We didn’t have time to figure out how or indeed why the emergency services knew about our plight before the unsung hero, Jackson’s ‘friend’, arrived with a single metal rod and broke into the car with a swift hook, turn and pull! When Jackson casually explained this happens often enough to warrant him knowing “a guy to sort out break-ins”, I laughed. This pearl of information ushered in yet another ‘aha’ moment that would shape my love for Nicaragua. And while some of us were momentarily traumatised by the whole event, it made for great chat during the ensuing 3 hour drive to coast.

Importantly, it’s the little things that make a newcomer’s introduction to a country memorable. If you look at this situation, you see the drama but you also see the kindness in a swarm of strangers who sought out to help us save our kids from certain peril! We can’t help but love that one stranger we will never meet who actually called the emergency services on us! And who doesn’t love a country that rolls out the help carpet like that and doesn’t even bribe you while you’re down!

As the commotion came to an end, the babies were back in arms with their fairly embarrassed parents and the yellow suits handed out an obligatory 35 bottles of water, free of charge. The only thing they asked of us was a few details to fill out an incident form. Swiftly jotting down a few names and birthdates on a dodgy piece of paper, the ambo smiled knowingly at Witty’s Spanglish, and instead of fussing with the spelling of his surname, he simply scribed out in big bold letters – “GRINGO”. Nice one Nica. Love your style.


Visitors in Le Village

While the neighbourly ‘drop in’ is tragically dying at a rate of knots, the Wittys have steadfastly maintained an ‘open door policy’ wherever we’ve lived. Admittedly we are pushing the proverbial uphill here in a small island of 2 million inhabitants. It’s news to noone that the bigger the city, the fewer the drop ins… so while we rarely lock our front door (mostly because we forget to), the spontaneous morning cuppas or arvo sundowners around the kitchen bench that we so relished in good old Darwin just don’t happen!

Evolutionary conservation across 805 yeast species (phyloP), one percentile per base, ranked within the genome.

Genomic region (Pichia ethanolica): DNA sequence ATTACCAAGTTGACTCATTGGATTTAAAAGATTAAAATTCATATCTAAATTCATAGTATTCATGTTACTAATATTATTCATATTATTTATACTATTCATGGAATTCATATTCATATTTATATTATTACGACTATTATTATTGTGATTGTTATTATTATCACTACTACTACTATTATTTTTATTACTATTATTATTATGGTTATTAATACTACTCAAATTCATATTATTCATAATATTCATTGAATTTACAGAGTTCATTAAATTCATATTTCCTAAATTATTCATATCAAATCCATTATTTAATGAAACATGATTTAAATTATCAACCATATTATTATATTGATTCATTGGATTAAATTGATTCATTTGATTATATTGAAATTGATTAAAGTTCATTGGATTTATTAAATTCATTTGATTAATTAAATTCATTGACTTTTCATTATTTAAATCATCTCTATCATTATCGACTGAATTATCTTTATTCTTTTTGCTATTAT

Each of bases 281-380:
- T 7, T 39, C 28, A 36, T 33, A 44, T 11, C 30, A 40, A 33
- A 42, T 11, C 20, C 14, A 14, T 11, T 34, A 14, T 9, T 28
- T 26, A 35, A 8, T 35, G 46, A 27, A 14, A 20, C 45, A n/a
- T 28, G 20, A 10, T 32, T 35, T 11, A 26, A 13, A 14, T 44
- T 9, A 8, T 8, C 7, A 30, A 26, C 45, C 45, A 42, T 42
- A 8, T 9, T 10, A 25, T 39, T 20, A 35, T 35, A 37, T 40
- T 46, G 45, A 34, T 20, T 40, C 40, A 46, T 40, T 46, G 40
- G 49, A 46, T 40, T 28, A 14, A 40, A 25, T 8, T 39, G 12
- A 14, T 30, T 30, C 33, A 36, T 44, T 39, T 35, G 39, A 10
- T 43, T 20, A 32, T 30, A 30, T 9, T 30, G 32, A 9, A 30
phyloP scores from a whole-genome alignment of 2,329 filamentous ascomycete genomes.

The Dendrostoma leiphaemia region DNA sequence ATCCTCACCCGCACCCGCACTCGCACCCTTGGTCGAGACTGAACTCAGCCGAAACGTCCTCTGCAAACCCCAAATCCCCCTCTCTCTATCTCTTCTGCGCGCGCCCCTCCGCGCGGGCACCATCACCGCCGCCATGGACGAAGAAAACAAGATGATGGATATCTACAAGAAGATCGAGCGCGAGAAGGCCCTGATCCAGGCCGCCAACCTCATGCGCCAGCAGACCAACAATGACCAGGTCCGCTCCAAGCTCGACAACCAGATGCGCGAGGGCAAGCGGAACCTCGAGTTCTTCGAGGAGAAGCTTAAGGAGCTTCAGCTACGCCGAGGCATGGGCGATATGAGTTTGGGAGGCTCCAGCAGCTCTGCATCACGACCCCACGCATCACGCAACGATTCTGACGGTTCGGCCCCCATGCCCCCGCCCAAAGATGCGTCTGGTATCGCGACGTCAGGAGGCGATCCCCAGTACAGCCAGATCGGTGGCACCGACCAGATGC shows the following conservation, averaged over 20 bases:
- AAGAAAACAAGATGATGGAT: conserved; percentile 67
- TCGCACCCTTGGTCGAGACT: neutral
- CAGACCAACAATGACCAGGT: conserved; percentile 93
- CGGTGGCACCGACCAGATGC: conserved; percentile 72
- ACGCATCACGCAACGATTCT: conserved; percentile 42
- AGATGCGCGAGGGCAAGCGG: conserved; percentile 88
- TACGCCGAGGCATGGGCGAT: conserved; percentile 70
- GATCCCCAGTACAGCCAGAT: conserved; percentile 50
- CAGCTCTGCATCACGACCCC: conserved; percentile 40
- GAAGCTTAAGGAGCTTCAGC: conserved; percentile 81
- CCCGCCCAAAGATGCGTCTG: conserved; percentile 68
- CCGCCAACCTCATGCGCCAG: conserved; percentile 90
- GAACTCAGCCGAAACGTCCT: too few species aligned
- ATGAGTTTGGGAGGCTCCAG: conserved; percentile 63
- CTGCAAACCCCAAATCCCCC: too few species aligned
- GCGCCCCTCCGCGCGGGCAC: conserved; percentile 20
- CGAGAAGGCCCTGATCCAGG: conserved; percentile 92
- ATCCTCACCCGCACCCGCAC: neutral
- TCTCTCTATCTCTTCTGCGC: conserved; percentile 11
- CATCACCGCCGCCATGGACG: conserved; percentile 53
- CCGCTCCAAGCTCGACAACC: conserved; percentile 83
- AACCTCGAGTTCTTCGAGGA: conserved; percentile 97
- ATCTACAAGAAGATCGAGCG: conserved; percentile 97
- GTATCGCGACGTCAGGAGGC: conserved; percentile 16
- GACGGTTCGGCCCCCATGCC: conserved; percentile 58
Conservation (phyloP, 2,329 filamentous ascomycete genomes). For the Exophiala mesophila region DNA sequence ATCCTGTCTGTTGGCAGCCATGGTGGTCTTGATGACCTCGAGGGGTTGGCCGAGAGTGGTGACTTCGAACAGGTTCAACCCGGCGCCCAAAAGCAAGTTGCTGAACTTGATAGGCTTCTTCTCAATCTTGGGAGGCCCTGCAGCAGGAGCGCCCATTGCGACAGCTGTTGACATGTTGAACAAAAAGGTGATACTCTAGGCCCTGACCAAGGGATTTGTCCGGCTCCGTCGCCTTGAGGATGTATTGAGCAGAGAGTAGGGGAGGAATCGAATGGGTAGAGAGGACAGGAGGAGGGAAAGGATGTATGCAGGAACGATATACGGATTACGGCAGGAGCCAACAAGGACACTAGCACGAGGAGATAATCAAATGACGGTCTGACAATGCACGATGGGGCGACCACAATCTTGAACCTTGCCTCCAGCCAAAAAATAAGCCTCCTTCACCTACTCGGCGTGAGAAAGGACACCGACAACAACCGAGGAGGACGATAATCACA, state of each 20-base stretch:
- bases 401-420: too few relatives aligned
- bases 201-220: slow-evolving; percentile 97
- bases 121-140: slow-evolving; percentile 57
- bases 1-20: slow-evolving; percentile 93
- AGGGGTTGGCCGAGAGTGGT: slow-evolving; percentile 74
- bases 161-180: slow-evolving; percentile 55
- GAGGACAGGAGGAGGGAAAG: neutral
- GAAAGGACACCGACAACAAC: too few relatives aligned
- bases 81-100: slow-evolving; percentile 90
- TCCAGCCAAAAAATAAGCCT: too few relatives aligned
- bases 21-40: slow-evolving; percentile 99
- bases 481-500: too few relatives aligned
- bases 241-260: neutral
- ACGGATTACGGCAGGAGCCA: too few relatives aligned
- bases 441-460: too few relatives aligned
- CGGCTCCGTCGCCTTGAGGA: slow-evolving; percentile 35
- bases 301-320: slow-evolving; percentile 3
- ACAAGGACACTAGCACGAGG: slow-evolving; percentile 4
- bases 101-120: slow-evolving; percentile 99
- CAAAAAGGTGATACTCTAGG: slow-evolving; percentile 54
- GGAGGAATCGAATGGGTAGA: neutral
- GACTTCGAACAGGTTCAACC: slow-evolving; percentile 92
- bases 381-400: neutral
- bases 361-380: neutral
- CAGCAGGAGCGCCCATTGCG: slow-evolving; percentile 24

Despite this disastrous situation we faced given our incessant craving for spontaneous social nourishment, we have actually received a few International ‘drop ins’! Since we broadcast an open invite in our blog for friends and family to visit us in our foreign abodes, two fabo parties have taken us up on the offer and their company has set the bar high!

First and foremost, Team Ireland descended from the skies and taxi’d to our doorstep, seeking out sunshine, festival vibes, and above all, adventure! Beautiful Bex, Ambitious Ant and their toddler sized diamond, Delilah Mae Moon, arrived in the height of the Canadian summer and we took to the streets like the rockstars we all are!

It should be noted this trio of troopers not only met with us in Portugal during the initial Atlas Vagabonds 2017, they also took us into their home in Ireland (specifically the cow shed) and showed us a rollicking good time through the bonnie banks of Bantry. With International street cred like this we knew Atlas Vagabonds 2019 would be impossible without another reunion with this Irish family!

As a motley group of 7, we biked Montreal as Bixi Bandits en masse (see point 4) and celebrated the wild and unruly Pride Festival that soaked through our streets for a solid week. We did bars and cafes with kids, ticked the box with plates of sloppy poutine, kissed the skies at the Hot Air Balloon Festival and also managed a getaway into the countryside in Mount Orford National Park. This gorgeous sojourn was a short trip out of the city and the quaint chalet towns were connected by glassy lakes, hiking trails and perfect little picnic spots. Some of us walked the trails, some of us braved the refreshing waters, and the one of us even ran about 20km of mountainous mayhem throughout the park without any water, just for fun.

On reflection we agreed the visit from Team Ireland was as beautiful as it was challenging. Don’t get me wrong. Team Ireland were great craic. Team Toddler: not so much! As parents who were all on our “L” plates when it comes to understanding the mind of the toddler, we underestimated the challenges that lay unforseen when we opted to bring two confident, outspoken 2 year olds together for 10 intense days of activity. We may have pictured love bubbles and Instagramable cuddles. We may have envisioned joyous games of tip-chasey and building blocks together. We may have even thought a bedtime bath could be shared without a punch thrown. Look, we thought wrong, but who could blame us! They both looked sooo cute from the outside…